All these aspects have to be considered when dealing with PROMs, and the COSMIN group has developed specialized tools for how to select suitable PROMs and systematically assess their measurement properties (https://www.cosmin.nl/) (14, 16, 19, 20). It is highly recommended to evaluate the measurement properties of PROMs using the COSMIN tools.
Generic PROMs are not specific to just one population or condition. These PROMs consider general characteristics and not symptoms specific to only one disease or condition (10, 11, 21). Numerous generic PROMs exist, and two of the most commonly used are the Short-Form 36 Health Survey and the visual analog scale (Table 1) (4, 42).
A generic PROM can be considered more of a global health measure than any condition-specific PROM, and it is a more comprehensive insight into the current health status of the patient (43). An advantage of using a generic PROM is that it enables comparison of patient-reported outcomes across different populations and also comparison with healthy individuals (10, 43). However, it is important to note that PROMs always need to be validated in the specific population it is intended to be used in (16, 20). Consequently, if we hope to produce evidence-based results from generic PROMs, they would have to be specifically validated for use in the inguinal hernia population.
In inguinal hernia research, the use of generic PROMs greatly exceeds the use of condition-specific PROMs (4, 42). This is unfortunate since generic PROMs generally lack content validity in the context of hernia repair. Content validity is an expression for whether the content of a PROM is an adequate reflection of the construct to be measured (16), i.e., a generic PROM does not necessarily reflect what is important to a patient recovering from inguinal hernia repair (5, 11, 21). For instance, generic PROMs do not address any mesh-related symptoms such as pain or discomfort, which evidently makes them inaccurate standalone outcome measures in this context.
Some PROMs are directly developed for and explicitly aimed at patients with a certain condition or disease. This includes several PROMs that are specific for patients with inguinal hernia (Table 1). The main advantages of using a condition-specific PROM are relevance and nuance. Thus, a condition-specific PROM should only concern topics that are highly relevant to the population of interest, and compared with a generic PROM, it should be able to detect smaller but important changes (5, 11, 43).
Condition-specific PROMs for patients recovering after inguinal hernia repair usually address symptoms such as groin pain, physical limitations, and mesh-related discomfort (44). It should be noted that inguinal hernia-specific PROMs are narrower and may miss unforeseen treatment effects and side effects (43) such as urinary or gastrointestinal symptoms that may be less relevant in relation to the hernia repair but are essential to the patient.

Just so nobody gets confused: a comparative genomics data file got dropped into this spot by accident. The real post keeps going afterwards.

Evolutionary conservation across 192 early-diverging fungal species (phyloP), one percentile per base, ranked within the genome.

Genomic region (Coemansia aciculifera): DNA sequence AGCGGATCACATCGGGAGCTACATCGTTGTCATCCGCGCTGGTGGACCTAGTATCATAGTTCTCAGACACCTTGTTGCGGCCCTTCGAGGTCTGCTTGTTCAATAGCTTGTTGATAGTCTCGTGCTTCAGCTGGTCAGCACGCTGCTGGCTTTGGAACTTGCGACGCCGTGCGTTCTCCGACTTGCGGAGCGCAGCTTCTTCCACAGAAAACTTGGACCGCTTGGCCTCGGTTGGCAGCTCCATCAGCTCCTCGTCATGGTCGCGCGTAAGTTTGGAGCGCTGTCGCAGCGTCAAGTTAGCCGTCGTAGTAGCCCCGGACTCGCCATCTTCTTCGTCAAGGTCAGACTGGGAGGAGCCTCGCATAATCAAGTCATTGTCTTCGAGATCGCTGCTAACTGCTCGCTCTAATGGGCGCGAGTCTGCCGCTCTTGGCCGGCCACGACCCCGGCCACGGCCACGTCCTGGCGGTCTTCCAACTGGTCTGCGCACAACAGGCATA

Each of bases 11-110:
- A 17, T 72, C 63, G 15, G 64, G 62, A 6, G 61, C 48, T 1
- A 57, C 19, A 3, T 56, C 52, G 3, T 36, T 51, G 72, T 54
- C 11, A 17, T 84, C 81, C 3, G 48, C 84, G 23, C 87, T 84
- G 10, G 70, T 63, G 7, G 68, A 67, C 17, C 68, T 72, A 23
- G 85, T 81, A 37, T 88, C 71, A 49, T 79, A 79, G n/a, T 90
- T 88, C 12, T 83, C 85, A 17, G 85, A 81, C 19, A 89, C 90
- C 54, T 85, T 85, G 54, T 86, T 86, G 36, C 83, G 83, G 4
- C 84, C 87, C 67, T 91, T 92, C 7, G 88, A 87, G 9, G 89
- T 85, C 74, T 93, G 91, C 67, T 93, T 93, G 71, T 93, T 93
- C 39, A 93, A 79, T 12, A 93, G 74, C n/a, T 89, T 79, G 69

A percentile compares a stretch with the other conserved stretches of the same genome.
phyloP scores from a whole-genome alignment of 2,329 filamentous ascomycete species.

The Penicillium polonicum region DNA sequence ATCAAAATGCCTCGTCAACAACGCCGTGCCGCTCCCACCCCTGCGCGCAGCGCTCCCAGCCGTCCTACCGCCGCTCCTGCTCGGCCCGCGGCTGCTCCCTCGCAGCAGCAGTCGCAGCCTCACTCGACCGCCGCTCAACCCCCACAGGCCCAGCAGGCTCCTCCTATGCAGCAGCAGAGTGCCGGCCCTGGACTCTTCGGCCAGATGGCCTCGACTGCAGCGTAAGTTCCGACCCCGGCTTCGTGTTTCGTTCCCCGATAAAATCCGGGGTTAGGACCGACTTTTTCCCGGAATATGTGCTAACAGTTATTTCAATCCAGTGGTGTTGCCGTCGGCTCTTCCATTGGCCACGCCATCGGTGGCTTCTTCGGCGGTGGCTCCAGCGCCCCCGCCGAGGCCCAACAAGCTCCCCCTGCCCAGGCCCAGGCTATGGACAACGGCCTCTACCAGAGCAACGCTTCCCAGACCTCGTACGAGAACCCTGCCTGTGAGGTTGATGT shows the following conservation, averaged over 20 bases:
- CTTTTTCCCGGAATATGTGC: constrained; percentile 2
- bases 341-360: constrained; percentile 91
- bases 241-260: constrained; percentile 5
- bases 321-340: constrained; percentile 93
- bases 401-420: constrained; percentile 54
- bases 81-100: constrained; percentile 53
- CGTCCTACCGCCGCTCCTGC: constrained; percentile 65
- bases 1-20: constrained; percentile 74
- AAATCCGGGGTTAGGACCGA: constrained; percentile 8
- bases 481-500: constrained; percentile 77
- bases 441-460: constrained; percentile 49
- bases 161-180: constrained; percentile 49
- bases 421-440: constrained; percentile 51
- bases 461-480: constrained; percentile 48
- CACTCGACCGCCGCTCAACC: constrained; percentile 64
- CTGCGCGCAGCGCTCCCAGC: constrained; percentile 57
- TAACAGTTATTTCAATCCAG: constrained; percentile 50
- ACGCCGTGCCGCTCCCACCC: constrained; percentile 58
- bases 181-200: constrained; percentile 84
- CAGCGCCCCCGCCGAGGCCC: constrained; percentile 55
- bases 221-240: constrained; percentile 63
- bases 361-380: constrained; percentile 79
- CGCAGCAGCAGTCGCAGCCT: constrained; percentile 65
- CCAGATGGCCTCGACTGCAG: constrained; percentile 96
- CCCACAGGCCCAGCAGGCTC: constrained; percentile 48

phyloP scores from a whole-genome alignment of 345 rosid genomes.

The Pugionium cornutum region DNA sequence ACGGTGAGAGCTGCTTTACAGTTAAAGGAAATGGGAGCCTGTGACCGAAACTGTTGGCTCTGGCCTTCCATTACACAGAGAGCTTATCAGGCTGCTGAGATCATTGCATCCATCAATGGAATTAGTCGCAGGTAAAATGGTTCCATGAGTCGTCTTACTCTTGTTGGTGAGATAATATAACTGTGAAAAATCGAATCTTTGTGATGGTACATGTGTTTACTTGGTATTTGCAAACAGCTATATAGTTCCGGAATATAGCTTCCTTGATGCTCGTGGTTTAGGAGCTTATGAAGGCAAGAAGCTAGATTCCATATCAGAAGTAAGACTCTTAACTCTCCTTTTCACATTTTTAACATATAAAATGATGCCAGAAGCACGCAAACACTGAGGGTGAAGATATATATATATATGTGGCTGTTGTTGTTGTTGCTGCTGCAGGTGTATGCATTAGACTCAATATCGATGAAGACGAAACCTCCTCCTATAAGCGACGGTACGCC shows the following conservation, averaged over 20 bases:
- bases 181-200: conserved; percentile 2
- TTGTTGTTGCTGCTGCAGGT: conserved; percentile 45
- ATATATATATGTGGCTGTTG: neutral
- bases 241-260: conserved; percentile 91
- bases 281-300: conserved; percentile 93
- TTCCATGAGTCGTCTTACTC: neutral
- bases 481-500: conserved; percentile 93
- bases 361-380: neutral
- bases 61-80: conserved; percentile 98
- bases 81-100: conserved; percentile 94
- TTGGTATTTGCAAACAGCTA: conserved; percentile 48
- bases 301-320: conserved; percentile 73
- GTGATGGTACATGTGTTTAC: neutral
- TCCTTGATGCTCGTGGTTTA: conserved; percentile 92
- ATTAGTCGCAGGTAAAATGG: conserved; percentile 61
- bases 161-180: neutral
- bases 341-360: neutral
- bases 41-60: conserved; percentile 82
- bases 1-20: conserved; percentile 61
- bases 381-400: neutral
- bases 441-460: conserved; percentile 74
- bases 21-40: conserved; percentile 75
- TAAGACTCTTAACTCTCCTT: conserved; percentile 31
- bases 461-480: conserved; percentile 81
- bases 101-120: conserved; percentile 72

In general, inguinal hernia-specific PROMs are insufficiently validated (44). This is also true for most PROMs used in general abdominal surgery (5). That does not mean that these PROMs are invalid but that evidence is lacking and that their measurement properties have to be more thoroughly investigated according to standardized guidelines, such as those defined by COSMIN (14, 20). Inguinal hernia-specific PROMs mainly suffer from insufficient evidence regarding content and structural validity (44).
Content validity: No published data have sufficiently demonstrated that patients actually believe that the items of the inguinal hernia-specific PROMs accurately reflect their personal experience going through hernia surgery. This should preferably be assessed through qualitative individual or focus group interviews, where patients should be specifically queried about the relevance and comprehensibility of each individual item as well as the comprehensiveness of the entire PROM (19). This applies to all inguinal hernia-specific PROMs (44).
Structural validity: This is a measurement property that provides evidence for construct validity. Structural validity is an expression of the dimensionality of a PROM, meaning that it is an assessment of the number of dimensions that make up a PROM (e.g., unidimensional or multidimensional). For instance, a PROM can be made up of three different subscales that each refer to a different construct (i.e., three dimensions). Such a three-factor model would have to be verified through factor analysis, which is a statistical method used to describe the relation between items and their underlying structure (16, 18). Such an analysis could provide evidence of whether a PROM is actually an adequate reflection of the dimensionality of the construct it is supposed to measure. Such evidence is lacking for inguinal hernia-specific PROMs (44). Relevant examples of structural validity assessment through factor analysis can be found in the literature (45).
The Carolinas Comfort Scale (CCS) (34) is a widely used hernia-specific PROM that mostly focuses on mesh-related symptoms. It has been thoroughly investigated but unfortunately lacks evidence on content and structural validity (44). That does not mean that these measurement properties are insufficient, but that they are currently undetermined.
The Activities Assessment Scale (AAS) (33) is another widely used PROM, which mainly concentrates on physical limitations and ability to maintain a daily living. Like the CCS, its content and structural validity have not been established yet.
The Core Outcome Measures Index for Hernia (COMI-Hernia) (36) is a hernia-specific PROM that was adapted from another questionnaire focusing on back pain. It is not as thoroughly investigated as the CCS and not as frequently used as the CCS and the AAS (44). The COMI-Hernia also requires further structural and content validation (44).